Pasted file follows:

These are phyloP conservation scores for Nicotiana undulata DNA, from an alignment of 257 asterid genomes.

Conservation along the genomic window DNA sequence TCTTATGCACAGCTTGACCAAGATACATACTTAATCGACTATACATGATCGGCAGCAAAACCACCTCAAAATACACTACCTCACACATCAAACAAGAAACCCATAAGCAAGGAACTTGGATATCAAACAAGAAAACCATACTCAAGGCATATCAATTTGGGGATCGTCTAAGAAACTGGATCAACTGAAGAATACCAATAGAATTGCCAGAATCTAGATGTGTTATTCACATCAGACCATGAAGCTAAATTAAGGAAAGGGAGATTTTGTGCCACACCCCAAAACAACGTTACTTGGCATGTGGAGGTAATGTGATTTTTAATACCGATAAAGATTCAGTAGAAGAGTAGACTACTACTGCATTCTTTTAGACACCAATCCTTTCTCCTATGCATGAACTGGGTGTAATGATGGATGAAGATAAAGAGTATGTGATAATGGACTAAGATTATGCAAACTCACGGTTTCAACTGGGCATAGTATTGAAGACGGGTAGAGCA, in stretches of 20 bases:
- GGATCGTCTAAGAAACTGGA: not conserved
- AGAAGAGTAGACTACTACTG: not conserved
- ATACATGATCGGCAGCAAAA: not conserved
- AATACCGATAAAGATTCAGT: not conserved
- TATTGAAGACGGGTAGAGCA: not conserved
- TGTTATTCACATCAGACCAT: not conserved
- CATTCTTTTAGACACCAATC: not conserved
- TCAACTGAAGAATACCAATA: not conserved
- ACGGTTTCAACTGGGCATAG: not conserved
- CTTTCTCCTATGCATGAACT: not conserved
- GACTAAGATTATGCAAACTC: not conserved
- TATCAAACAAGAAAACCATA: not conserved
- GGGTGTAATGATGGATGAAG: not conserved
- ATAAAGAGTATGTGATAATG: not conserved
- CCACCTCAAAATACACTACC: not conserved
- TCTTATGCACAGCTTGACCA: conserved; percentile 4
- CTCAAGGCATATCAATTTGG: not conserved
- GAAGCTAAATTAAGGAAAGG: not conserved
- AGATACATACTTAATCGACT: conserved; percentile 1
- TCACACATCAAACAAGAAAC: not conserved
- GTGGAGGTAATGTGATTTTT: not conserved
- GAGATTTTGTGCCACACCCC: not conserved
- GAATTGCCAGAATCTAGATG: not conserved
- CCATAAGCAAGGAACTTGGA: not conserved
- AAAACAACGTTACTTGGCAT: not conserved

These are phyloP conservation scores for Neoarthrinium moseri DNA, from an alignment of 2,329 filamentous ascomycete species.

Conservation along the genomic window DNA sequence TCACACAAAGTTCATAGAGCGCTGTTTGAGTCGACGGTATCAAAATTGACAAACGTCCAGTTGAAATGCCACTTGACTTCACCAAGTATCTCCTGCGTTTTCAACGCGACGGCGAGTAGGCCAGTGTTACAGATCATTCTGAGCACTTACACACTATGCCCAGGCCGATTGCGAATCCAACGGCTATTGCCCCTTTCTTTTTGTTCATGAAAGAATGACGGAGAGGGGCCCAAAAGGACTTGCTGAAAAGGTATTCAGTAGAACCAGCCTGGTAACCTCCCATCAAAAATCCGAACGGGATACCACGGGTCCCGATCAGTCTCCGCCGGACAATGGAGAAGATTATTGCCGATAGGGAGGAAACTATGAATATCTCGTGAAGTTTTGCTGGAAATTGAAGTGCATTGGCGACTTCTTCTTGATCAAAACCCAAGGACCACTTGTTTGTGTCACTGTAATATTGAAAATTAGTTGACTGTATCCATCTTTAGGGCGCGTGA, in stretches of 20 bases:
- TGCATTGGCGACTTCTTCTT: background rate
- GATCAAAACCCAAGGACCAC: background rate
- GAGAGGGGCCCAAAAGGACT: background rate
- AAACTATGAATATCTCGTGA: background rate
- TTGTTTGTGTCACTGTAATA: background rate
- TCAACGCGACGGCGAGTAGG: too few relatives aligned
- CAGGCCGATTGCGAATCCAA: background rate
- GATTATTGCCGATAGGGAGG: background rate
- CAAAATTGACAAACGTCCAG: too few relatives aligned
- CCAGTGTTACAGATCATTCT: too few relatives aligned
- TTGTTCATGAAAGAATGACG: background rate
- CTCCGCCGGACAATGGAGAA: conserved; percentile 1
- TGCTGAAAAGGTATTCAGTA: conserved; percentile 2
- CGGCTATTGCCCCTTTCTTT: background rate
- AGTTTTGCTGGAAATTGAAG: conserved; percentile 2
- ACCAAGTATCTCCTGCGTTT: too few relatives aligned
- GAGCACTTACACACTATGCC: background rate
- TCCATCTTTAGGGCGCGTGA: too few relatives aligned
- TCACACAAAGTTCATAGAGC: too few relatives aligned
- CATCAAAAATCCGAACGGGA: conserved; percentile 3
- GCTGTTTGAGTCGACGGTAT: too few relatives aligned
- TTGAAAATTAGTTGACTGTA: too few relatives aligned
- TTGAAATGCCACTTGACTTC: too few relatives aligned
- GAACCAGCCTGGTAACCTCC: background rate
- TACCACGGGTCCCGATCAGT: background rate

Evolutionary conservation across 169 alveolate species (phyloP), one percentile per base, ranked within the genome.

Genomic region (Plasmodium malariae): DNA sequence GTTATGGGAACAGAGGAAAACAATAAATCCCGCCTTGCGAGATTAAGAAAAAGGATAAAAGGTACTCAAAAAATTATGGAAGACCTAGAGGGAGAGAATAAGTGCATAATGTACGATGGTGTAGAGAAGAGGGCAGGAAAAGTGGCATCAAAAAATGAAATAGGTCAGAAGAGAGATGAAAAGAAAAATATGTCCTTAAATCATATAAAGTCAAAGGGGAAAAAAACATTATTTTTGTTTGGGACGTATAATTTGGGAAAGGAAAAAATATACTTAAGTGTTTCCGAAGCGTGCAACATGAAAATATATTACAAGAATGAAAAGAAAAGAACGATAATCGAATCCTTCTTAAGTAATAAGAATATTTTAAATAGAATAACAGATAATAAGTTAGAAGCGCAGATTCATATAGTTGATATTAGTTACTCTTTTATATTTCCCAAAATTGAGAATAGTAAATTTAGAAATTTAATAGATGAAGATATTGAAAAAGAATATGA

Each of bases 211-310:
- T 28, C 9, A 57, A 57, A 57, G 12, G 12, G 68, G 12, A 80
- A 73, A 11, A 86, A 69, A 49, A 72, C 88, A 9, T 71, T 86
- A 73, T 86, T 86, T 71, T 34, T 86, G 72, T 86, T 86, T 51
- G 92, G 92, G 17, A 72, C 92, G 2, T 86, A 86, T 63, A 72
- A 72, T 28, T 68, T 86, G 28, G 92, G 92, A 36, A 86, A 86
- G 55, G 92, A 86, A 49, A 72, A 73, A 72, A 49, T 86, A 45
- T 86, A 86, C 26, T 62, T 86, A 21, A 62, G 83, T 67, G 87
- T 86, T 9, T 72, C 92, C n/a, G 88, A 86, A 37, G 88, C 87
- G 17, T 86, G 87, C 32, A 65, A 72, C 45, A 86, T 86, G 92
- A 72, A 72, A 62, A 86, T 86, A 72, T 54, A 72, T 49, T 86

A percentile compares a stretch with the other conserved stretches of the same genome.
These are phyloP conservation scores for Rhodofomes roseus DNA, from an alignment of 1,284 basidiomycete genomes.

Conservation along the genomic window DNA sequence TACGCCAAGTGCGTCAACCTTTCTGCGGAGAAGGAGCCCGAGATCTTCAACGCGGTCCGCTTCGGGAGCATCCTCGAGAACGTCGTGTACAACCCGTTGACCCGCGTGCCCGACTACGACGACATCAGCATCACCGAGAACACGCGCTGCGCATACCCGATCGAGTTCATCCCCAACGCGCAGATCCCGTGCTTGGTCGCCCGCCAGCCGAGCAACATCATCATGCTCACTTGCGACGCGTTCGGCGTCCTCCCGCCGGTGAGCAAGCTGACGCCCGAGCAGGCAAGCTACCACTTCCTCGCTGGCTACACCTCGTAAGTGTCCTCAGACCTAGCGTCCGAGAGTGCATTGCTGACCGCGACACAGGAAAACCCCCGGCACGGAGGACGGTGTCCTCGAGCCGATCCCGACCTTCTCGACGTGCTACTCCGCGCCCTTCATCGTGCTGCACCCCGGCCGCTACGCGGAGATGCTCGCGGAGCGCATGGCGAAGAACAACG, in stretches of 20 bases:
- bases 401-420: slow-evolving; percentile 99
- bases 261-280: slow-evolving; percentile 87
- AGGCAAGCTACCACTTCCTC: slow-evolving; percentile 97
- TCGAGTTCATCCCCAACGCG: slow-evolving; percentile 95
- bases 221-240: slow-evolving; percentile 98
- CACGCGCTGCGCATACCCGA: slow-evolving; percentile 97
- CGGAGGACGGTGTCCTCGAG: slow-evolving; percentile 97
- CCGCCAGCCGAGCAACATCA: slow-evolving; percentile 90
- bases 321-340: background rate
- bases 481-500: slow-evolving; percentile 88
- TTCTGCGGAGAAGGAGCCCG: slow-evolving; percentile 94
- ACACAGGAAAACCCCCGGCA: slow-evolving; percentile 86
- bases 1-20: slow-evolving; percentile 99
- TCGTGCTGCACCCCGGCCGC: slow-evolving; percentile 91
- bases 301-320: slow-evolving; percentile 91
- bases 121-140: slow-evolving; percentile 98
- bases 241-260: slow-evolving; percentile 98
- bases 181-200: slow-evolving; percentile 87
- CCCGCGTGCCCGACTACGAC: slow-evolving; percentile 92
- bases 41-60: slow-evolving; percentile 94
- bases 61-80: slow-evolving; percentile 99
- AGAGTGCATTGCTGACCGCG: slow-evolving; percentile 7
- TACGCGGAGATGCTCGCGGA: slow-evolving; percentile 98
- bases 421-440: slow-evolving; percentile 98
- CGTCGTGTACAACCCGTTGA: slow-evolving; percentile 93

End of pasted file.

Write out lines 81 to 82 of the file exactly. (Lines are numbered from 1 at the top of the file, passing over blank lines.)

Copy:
- TTCTGCGGAGAAGGAGCCCG: slow-evolving; percentile 94
- ACACAGGAAAACCCCCGGCA: slow-evolving; percentile 86